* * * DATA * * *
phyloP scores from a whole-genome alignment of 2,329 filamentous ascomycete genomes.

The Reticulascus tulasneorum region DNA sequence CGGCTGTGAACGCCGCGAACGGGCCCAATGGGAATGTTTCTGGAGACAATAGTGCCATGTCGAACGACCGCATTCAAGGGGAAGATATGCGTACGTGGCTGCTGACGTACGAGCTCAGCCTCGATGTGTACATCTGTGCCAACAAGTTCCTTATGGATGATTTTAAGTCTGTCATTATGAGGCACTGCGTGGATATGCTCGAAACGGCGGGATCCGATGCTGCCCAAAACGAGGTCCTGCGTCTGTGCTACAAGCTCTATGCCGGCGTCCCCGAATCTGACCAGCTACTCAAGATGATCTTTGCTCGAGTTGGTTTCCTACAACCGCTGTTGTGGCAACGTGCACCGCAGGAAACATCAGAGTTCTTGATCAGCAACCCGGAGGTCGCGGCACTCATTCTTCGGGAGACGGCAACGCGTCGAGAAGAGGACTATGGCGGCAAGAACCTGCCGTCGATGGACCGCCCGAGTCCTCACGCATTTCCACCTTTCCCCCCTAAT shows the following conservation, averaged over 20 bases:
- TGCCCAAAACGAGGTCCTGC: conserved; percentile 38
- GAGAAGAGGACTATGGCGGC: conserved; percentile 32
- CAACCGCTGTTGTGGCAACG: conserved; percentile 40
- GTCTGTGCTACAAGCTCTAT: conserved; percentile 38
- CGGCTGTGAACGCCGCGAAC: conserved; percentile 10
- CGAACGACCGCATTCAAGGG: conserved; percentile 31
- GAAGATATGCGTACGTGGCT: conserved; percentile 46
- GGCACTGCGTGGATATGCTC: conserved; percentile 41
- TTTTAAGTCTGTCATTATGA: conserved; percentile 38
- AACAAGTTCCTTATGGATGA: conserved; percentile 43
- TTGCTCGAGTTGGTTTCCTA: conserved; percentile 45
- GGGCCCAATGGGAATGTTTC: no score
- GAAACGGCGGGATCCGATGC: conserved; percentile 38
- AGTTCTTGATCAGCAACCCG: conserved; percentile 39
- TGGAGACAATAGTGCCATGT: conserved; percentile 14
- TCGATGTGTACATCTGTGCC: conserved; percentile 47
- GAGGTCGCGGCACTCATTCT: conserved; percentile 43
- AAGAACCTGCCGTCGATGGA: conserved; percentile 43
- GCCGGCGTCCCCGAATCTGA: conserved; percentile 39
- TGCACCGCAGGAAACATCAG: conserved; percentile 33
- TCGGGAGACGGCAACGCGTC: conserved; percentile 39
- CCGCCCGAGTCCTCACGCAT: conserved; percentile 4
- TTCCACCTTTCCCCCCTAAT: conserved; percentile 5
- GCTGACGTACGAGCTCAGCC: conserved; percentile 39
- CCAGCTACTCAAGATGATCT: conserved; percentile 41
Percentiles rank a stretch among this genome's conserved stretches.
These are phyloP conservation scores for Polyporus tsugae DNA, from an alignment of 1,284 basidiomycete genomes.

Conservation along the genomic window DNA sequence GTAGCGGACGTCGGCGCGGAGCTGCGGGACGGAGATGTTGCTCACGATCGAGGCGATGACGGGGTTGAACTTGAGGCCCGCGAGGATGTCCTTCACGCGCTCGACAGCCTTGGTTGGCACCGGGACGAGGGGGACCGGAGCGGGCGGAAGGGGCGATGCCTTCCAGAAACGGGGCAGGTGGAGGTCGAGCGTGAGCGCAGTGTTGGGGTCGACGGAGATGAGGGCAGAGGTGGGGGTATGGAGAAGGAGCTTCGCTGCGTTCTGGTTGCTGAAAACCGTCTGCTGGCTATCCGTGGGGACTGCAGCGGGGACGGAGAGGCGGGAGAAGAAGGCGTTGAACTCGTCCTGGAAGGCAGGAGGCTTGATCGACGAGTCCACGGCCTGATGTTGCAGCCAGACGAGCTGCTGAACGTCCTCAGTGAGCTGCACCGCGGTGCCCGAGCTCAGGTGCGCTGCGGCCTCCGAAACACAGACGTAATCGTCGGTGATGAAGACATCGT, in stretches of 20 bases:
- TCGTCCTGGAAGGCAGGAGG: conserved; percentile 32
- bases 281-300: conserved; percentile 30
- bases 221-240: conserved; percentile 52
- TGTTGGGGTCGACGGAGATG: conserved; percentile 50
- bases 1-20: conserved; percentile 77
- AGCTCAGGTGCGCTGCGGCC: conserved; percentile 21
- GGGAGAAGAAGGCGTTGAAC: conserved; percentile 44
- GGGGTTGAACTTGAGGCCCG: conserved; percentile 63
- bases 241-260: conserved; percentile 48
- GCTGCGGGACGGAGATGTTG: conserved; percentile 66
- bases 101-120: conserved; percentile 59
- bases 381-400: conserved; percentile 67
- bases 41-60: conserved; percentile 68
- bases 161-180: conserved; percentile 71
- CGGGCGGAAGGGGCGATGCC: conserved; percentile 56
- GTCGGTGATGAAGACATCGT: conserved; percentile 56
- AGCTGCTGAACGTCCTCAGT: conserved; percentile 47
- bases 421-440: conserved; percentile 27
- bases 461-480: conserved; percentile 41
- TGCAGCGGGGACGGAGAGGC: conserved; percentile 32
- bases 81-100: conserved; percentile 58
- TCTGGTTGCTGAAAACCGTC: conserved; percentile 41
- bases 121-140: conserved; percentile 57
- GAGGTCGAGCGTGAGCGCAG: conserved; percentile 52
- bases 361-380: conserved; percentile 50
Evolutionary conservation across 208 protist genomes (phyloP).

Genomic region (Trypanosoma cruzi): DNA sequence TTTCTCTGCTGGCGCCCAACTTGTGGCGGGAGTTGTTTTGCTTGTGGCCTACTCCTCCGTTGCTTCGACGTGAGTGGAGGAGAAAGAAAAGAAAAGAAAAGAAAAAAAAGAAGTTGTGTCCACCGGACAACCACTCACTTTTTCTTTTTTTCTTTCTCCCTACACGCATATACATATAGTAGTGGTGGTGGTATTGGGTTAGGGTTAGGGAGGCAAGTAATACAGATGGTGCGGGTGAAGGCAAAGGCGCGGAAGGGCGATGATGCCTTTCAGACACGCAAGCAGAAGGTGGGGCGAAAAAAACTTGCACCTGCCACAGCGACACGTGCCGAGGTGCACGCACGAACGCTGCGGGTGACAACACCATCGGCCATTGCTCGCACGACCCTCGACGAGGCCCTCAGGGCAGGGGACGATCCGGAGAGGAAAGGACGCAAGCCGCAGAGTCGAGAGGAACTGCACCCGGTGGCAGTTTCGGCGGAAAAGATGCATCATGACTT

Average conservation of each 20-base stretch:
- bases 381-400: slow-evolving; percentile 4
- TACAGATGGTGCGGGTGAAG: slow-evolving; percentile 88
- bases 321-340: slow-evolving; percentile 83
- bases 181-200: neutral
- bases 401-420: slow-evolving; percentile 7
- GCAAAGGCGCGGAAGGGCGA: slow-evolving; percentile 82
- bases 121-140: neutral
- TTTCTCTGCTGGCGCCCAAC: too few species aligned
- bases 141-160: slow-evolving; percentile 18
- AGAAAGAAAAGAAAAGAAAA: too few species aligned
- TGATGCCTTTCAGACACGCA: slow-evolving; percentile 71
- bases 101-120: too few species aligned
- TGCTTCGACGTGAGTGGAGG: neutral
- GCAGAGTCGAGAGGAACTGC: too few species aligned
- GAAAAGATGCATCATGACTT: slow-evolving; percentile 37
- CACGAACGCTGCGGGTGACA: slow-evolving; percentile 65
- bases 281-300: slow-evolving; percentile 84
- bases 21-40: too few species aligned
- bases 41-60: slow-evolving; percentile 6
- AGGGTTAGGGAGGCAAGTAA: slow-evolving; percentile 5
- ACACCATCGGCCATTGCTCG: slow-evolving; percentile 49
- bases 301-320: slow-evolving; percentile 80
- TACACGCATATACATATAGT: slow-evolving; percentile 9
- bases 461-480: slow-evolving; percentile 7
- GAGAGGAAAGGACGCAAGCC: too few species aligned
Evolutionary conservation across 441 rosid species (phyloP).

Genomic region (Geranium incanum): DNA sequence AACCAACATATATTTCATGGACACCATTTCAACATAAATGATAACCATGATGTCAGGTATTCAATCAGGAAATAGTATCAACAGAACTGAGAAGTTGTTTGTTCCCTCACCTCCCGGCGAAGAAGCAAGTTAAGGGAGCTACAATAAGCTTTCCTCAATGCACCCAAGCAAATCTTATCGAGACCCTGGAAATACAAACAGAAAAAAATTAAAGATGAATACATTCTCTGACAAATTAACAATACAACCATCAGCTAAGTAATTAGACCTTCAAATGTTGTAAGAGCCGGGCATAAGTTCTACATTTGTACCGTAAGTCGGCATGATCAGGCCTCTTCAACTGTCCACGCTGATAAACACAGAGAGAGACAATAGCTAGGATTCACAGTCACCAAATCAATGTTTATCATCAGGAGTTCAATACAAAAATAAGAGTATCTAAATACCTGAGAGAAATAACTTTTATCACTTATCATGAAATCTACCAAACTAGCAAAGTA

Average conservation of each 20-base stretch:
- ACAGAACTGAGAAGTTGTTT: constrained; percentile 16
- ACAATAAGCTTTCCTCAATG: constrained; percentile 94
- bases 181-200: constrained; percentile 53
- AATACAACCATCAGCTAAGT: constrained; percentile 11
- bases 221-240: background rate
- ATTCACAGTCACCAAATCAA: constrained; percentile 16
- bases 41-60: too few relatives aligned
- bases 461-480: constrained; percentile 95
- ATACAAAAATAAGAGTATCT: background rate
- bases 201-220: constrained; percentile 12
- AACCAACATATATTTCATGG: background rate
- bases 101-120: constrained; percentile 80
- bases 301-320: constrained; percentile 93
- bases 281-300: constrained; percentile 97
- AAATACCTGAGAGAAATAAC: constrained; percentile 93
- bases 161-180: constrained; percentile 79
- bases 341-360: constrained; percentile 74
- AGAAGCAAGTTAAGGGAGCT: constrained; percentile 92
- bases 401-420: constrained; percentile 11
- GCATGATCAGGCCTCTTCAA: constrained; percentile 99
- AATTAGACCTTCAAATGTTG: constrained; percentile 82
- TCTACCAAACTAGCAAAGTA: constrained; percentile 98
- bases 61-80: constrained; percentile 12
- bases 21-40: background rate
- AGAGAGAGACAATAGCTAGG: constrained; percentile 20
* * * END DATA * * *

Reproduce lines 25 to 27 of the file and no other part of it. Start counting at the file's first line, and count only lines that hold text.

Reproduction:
- TTCCACCTTTCCCCCCTAAT: conserved; percentile 5
- GCTGACGTACGAGCTCAGCC: conserved; percentile 39
- CCAGCTACTCAAGATGATCT: conserved; percentile 41